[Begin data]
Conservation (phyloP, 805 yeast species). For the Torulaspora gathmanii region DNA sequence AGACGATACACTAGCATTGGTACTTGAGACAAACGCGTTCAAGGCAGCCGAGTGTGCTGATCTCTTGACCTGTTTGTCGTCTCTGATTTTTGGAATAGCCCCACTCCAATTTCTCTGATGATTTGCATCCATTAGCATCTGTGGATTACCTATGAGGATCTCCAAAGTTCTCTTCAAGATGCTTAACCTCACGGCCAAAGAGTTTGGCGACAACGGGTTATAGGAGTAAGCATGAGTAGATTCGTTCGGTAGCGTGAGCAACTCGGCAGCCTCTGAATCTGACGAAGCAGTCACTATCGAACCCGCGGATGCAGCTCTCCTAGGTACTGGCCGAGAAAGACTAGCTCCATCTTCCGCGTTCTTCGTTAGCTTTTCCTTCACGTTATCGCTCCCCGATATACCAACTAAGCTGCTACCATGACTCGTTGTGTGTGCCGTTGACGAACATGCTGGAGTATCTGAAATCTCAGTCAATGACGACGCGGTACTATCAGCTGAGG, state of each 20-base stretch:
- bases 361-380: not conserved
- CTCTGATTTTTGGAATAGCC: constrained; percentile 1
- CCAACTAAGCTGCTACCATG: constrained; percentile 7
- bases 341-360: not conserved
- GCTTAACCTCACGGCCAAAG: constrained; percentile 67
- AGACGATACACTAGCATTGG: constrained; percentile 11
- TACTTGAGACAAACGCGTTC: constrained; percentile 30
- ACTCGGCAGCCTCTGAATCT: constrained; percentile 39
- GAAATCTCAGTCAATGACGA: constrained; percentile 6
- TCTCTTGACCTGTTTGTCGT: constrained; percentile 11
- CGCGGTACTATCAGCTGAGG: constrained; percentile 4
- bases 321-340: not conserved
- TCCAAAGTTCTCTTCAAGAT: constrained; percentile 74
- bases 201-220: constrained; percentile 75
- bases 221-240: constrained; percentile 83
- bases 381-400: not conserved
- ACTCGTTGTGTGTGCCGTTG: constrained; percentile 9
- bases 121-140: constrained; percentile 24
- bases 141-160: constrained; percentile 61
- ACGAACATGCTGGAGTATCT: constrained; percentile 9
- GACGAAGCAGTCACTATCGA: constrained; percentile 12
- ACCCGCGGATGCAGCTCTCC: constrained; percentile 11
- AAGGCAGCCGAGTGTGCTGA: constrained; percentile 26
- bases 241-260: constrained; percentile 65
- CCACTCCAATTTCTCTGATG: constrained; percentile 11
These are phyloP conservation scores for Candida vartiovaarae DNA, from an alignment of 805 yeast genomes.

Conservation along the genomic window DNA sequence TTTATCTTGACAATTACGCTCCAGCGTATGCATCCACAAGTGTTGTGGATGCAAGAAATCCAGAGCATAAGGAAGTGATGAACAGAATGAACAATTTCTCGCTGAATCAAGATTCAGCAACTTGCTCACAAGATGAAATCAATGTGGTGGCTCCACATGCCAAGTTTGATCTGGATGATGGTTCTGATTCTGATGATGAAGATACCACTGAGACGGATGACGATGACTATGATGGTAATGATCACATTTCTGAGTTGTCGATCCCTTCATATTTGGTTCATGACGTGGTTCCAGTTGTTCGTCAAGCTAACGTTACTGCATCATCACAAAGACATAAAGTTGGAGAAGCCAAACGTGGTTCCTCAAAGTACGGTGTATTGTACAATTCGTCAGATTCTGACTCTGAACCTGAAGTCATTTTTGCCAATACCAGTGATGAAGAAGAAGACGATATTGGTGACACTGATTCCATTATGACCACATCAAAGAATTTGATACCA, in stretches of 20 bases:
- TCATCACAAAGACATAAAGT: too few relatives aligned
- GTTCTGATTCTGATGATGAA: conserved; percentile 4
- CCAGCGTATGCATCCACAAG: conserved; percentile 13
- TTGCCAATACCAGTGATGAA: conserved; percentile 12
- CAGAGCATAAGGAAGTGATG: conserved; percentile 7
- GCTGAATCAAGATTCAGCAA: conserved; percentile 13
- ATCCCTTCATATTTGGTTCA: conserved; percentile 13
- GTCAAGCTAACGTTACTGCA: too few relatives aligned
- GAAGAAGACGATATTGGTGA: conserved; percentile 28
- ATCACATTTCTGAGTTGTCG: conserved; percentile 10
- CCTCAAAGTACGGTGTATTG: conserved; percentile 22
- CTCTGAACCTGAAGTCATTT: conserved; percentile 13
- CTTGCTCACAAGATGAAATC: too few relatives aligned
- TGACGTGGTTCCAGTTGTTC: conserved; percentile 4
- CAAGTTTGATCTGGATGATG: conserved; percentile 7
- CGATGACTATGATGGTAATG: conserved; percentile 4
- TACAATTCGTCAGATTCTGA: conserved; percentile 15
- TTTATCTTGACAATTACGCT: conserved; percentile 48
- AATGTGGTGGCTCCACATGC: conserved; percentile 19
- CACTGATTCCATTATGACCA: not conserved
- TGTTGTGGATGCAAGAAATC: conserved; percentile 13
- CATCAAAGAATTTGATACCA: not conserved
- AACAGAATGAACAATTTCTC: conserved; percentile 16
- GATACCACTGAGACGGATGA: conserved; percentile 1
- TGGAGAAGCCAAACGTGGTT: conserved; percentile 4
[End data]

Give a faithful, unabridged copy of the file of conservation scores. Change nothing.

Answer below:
Conservation (phyloP, 805 yeast species). For the Torulaspora gathmanii region DNA sequence AGACGATACACTAGCATTGGTACTTGAGACAAACGCGTTCAAGGCAGCCGAGTGTGCTGATCTCTTGACCTGTTTGTCGTCTCTGATTTTTGGAATAGCCCCACTCCAATTTCTCTGATGATTTGCATCCATTAGCATCTGTGGATTACCTATGAGGATCTCCAAAGTTCTCTTCAAGATGCTTAACCTCACGGCCAAAGAGTTTGGCGACAACGGGTTATAGGAGTAAGCATGAGTAGATTCGTTCGGTAGCGTGAGCAACTCGGCAGCCTCTGAATCTGACGAAGCAGTCACTATCGAACCCGCGGATGCAGCTCTCCTAGGTACTGGCCGAGAAAGACTAGCTCCATCTTCCGCGTTCTTCGTTAGCTTTTCCTTCACGTTATCGCTCCCCGATATACCAACTAAGCTGCTACCATGACTCGTTGTGTGTGCCGTTGACGAACATGCTGGAGTATCTGAAATCTCAGTCAATGACGACGCGGTACTATCAGCTGAGG, state of each 20-base stretch:
- bases 361-380: not conserved
- CTCTGATTTTTGGAATAGCC: constrained; percentile 1
- CCAACTAAGCTGCTACCATG: constrained; percentile 7
- bases 341-360: not conserved
- GCTTAACCTCACGGCCAAAG: constrained; percentile 67
- AGACGATACACTAGCATTGG: constrained; percentile 11
- TACTTGAGACAAACGCGTTC: constrained; percentile 30
- ACTCGGCAGCCTCTGAATCT: constrained; percentile 39
- GAAATCTCAGTCAATGACGA: constrained; percentile 6
- TCTCTTGACCTGTTTGTCGT: constrained; percentile 11
- CGCGGTACTATCAGCTGAGG: constrained; percentile 4
- bases 321-340: not conserved
- TCCAAAGTTCTCTTCAAGAT: constrained; percentile 74
- bases 201-220: constrained; percentile 75
- bases 221-240: constrained; percentile 83
- bases 381-400: not conserved
- ACTCGTTGTGTGTGCCGTTG: constrained; percentile 9
- bases 121-140: constrained; percentile 24
- bases 141-160: constrained; percentile 61
- ACGAACATGCTGGAGTATCT: constrained; percentile 9
- GACGAAGCAGTCACTATCGA: constrained; percentile 12
- ACCCGCGGATGCAGCTCTCC: constrained; percentile 11
- AAGGCAGCCGAGTGTGCTGA: constrained; percentile 26
- bases 241-260: constrained; percentile 65
- CCACTCCAATTTCTCTGATG: constrained; percentile 11
These are phyloP conservation scores for Candida vartiovaarae DNA, from an alignment of 805 yeast genomes.

Conservation along the genomic window DNA sequence TTTATCTTGACAATTACGCTCCAGCGTATGCATCCACAAGTGTTGTGGATGCAAGAAATCCAGAGCATAAGGAAGTGATGAACAGAATGAACAATTTCTCGCTGAATCAAGATTCAGCAACTTGCTCACAAGATGAAATCAATGTGGTGGCTCCACATGCCAAGTTTGATCTGGATGATGGTTCTGATTCTGATGATGAAGATACCACTGAGACGGATGACGATGACTATGATGGTAATGATCACATTTCTGAGTTGTCGATCCCTTCATATTTGGTTCATGACGTGGTTCCAGTTGTTCGTCAAGCTAACGTTACTGCATCATCACAAAGACATAAAGTTGGAGAAGCCAAACGTGGTTCCTCAAAGTACGGTGTATTGTACAATTCGTCAGATTCTGACTCTGAACCTGAAGTCATTTTTGCCAATACCAGTGATGAAGAAGAAGACGATATTGGTGACACTGATTCCATTATGACCACATCAAAGAATTTGATACCA, in stretches of 20 bases:
- TCATCACAAAGACATAAAGT: too few relatives aligned
- GTTCTGATTCTGATGATGAA: conserved; percentile 4
- CCAGCGTATGCATCCACAAG: conserved; percentile 13
- TTGCCAATACCAGTGATGAA: conserved; percentile 12
- CAGAGCATAAGGAAGTGATG: conserved; percentile 7
- GCTGAATCAAGATTCAGCAA: conserved; percentile 13
- ATCCCTTCATATTTGGTTCA: conserved; percentile 13
- GTCAAGCTAACGTTACTGCA: too few relatives aligned
- GAAGAAGACGATATTGGTGA: conserved; percentile 28
- ATCACATTTCTGAGTTGTCG: conserved; percentile 10
- CCTCAAAGTACGGTGTATTG: conserved; percentile 22
- CTCTGAACCTGAAGTCATTT: conserved; percentile 13
- CTTGCTCACAAGATGAAATC: too few relatives aligned
- TGACGTGGTTCCAGTTGTTC: conserved; percentile 4
- CAAGTTTGATCTGGATGATG: conserved; percentile 7
- CGATGACTATGATGGTAATG: conserved; percentile 4
- TACAATTCGTCAGATTCTGA: conserved; percentile 15
- TTTATCTTGACAATTACGCT: conserved; percentile 48
- AATGTGGTGGCTCCACATGC: conserved; percentile 19
- CACTGATTCCATTATGACCA: not conserved
- TGTTGTGGATGCAAGAAATC: conserved; percentile 13
- CATCAAAGAATTTGATACCA: not conserved
- AACAGAATGAACAATTTCTC: conserved; percentile 16
- GATACCACTGAGACGGATGA: conserved; percentile 1
- TGGAGAAGCCAAACGTGGTT: conserved; percentile 4